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ECONOMY | 23-05-2024 13:52

Oil driller’s 1,400% world-beating rally hinges on Milei reforms

Vista Energy boss Miguel Galuccio knows shale. But his plans lie in the hands of President Javier Milei.

Miguel Galuccio knows shale.

He was a founder of Argentina’s burgeoning boom, leading the first incursions into its heralded oil and gas field known as Vaca Muerta, or dead cow. The shale patch stood idle for nearly a century after its discovery until Galuccio took the reins at state-run YPF SA.

But it wasn’t until Galuccio started his own venture, Vista Energy, that oil really started to flow from the reserves tucked into an arid western edge of Patagonia. And he’s made a fortune in return. Vista’s New York-traded shares are up about 1,400 percent in the past three years, easily beating every other of the roughly 100 global oil drillers worth US$1 billion or more. Galuccio’s 7.9 percent stake is now valued at some US$370 million.

The next chapter — for both Vista and Argentina, with its ambitious industry-wide plans to ramp up crude exports — now lies not just in Galuccio’s hands, he says, but in those of President Javier Milei.

Milei, who’s just months into a four-year term, pledges to go where no Argentine leader has successfully ventured for three decades by deregulating the country’s tightly controlled economy. But his signature legislation, which would stamp his libertarian vision on the economy — including free oil markets — still needs to win approval in congress. And Milei hasn’t yet managed to scrap restrictions on importing equipment and money flows, which are the bane of investors.

At stake are the plans of Argentina’s shale leaders who forecast that daily production of crude alone in Vaca Muerta can reach one million barrels in 2030, about triple what it is today. That’s of no small consequence to a world predicted to consume near-record amounts of the fuel in the years ahead, especially when there are few oil fields left on the planet that can generate that kind of growth.

“If we want to grow to one million barrels, we have to add five rigs every year, and making Argentina even more investable is required to do that,” Galuccio said in an interview at Bloomberg’s headquarters in New York.

Milei — like three straight governments before his that also promoted shale drilling — has a vested interest in unleashing Vaca Muerta since crude is a relatively quick route to bringing extra export revenue to Argentina. Those billions of dollars are vital to turning around an economy that’s headed for its sixth recession in a decade.

“He has that North Star, and he’s going in that direction no matter what,” Galuccio said, referring to Milei’s pro-business ideology.

But some of Milei’s progress has been slower than investors would like as he contends with high inflation. In particular for shale drillers, said Nicolás Gadano, chief economist of Buenos Aires consultancy firm Empiria, barrels of oil in Argentina still fetch less than global benchmarks and capital controls remain in place.

“Milei, on the purely pragmatic grounds of trying to slow inflation, is beginning to moderate or backpedal on his convictions, and that’s a yellow traffic light,” Gadano said. “Continued capital controls mean that, while Vista can still invest its cashflow, it’s very difficult to scale up spending or for other companies to bring in new investments.”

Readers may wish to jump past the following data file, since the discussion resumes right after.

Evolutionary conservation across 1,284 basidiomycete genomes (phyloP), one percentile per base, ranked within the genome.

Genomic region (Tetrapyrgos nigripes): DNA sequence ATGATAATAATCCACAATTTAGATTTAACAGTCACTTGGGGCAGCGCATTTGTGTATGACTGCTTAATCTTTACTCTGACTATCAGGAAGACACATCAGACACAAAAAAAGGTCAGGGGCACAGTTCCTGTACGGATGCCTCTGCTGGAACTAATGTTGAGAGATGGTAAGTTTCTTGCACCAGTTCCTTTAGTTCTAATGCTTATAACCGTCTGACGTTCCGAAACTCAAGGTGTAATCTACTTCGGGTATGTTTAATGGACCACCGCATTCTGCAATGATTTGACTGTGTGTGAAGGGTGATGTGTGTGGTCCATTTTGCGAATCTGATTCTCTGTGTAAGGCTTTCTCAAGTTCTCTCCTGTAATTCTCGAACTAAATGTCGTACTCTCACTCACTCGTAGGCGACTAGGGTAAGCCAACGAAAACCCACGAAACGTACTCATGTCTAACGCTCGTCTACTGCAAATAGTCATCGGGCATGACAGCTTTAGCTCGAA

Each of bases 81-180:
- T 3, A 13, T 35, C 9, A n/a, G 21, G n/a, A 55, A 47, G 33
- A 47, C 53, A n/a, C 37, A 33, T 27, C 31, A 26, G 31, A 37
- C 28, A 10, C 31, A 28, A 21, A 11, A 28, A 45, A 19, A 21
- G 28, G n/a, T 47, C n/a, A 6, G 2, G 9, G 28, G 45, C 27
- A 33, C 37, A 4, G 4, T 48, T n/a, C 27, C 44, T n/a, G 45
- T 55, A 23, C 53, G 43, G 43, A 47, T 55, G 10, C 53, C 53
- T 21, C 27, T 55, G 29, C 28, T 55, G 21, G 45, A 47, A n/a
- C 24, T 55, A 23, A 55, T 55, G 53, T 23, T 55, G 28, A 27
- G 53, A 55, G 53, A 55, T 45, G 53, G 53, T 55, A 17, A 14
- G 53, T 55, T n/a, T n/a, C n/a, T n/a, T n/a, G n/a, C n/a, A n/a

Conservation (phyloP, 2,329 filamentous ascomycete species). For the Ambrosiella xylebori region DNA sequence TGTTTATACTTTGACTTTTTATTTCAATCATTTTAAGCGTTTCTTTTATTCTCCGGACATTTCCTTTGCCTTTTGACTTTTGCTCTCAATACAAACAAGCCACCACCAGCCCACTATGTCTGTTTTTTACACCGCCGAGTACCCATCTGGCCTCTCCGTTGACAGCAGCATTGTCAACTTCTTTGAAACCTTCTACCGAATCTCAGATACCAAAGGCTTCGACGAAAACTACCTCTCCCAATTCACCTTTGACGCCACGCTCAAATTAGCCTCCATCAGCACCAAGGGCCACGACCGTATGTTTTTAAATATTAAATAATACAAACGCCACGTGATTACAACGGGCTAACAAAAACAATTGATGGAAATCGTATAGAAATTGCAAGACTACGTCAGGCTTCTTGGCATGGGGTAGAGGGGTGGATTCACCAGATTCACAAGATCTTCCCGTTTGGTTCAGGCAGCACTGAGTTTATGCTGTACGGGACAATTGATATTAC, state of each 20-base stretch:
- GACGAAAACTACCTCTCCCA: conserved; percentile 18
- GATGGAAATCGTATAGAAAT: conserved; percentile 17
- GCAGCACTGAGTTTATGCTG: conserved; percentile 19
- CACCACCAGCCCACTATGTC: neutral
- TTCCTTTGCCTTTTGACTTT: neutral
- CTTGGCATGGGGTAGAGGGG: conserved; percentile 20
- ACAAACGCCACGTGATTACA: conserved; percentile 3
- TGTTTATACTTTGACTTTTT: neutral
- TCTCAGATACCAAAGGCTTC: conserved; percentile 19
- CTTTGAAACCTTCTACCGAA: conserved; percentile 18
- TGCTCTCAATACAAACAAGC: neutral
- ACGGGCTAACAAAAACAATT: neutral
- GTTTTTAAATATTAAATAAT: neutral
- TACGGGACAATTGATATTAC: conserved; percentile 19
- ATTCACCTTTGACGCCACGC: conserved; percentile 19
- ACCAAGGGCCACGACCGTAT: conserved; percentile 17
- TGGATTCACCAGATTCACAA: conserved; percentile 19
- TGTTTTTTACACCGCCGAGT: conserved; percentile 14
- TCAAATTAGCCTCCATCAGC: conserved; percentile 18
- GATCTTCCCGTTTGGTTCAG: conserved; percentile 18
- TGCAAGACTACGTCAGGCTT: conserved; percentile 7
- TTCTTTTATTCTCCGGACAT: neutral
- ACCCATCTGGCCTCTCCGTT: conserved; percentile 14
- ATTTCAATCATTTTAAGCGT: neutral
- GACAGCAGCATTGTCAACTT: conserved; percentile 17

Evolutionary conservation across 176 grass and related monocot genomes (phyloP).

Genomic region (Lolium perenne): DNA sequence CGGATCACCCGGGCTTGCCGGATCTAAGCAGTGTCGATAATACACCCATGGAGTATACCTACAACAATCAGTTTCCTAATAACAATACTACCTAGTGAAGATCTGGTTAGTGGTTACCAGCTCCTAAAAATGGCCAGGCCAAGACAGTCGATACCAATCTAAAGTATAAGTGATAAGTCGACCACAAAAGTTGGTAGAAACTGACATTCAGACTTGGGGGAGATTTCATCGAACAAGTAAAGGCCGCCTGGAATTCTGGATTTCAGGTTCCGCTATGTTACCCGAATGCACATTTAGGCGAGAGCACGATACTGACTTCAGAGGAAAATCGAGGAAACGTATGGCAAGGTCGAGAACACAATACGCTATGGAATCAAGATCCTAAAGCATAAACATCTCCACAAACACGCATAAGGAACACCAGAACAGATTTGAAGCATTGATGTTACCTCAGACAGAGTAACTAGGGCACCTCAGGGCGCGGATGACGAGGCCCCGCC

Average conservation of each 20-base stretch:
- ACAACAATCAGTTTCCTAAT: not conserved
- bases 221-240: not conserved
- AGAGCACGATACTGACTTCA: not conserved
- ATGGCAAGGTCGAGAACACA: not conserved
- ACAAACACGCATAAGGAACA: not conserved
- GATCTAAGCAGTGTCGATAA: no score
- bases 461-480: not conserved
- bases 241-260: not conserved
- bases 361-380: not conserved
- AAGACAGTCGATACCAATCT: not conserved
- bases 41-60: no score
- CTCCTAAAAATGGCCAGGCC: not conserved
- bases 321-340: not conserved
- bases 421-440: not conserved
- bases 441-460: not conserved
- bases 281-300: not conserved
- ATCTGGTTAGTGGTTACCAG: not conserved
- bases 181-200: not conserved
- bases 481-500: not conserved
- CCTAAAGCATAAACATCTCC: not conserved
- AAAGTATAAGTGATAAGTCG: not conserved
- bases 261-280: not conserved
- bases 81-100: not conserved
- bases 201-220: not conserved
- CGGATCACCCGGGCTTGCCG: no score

Argentina currently produces more than 350,000 barrels a day of shale oil — it exports one-third — and, during the height of winter demand, the equivalent of another 500,000 barrels of shale and tight gas. That’s just a fraction of what drillers churn out in the prolific Permian Basin in the United States. But it’s been enough to make Galuccio rich.

“Vista was able to show great economics in their shale areas and continually out-deliver guidance, justifying the share rally, despite rich trading multiples,” said Oriana Covault, a research analyst at Balanz Capital in Buenos Aires.

 

Son of a shopkeeper

The son of a shopkeeper from a farming province, Galuccio trained to be an engineer in Buenos Aires and took jobs early in his career in Argentina’s far-southern oil fields and the United States. At 56, he now sits on the board of SLB, the huge oilfield-services provider. He founded Vista in 2017.

Whatever happens with Milei’s efforts to implement sweeping reforms, Galuccio said Vista investors should bank on the company meeting its output guidance of 100,000 barrels of oil and gas a day in 2026.

“We will deliver on our 2026 plan,” he said. “Anything else that comes will make us more investable, and it will probably give others opportunities.”

While Vista — which counts a United Arab Emirates government outfit as its biggest shareholder — has helped catalyze growth in Vaca Muerta, YPF remains comfortably the biggest producer. Under new management appointed by Milei, and spurred by pipeline buildouts, the state-run driller is poised to accelerate shale operations.

 

Exxon bids

Meanwhile, a bidding war that includes Vista is under way to acquire shale oil blocks that Exxon Mobil Corp once planned to develop.

Exxon is exiting Vaca Muerta as it focuses its efforts elsewhere, including Guyana. It’s an example of how Big Oil has dabbled in, rather than embraced, Argentine shale. The companies have been turned off by government meddling in oil prices and exports — but especially by the money controls that prevent them from freely sending their cash out to other countries.

That’s why Galuccio is so keen to see them gone.

“Easing capital controls will probably be the main single factor enabling Argentina to accelerate development of Vaca Muerta,” Galuccio said.

 

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by Jonathan Gilbert, Bloomberg

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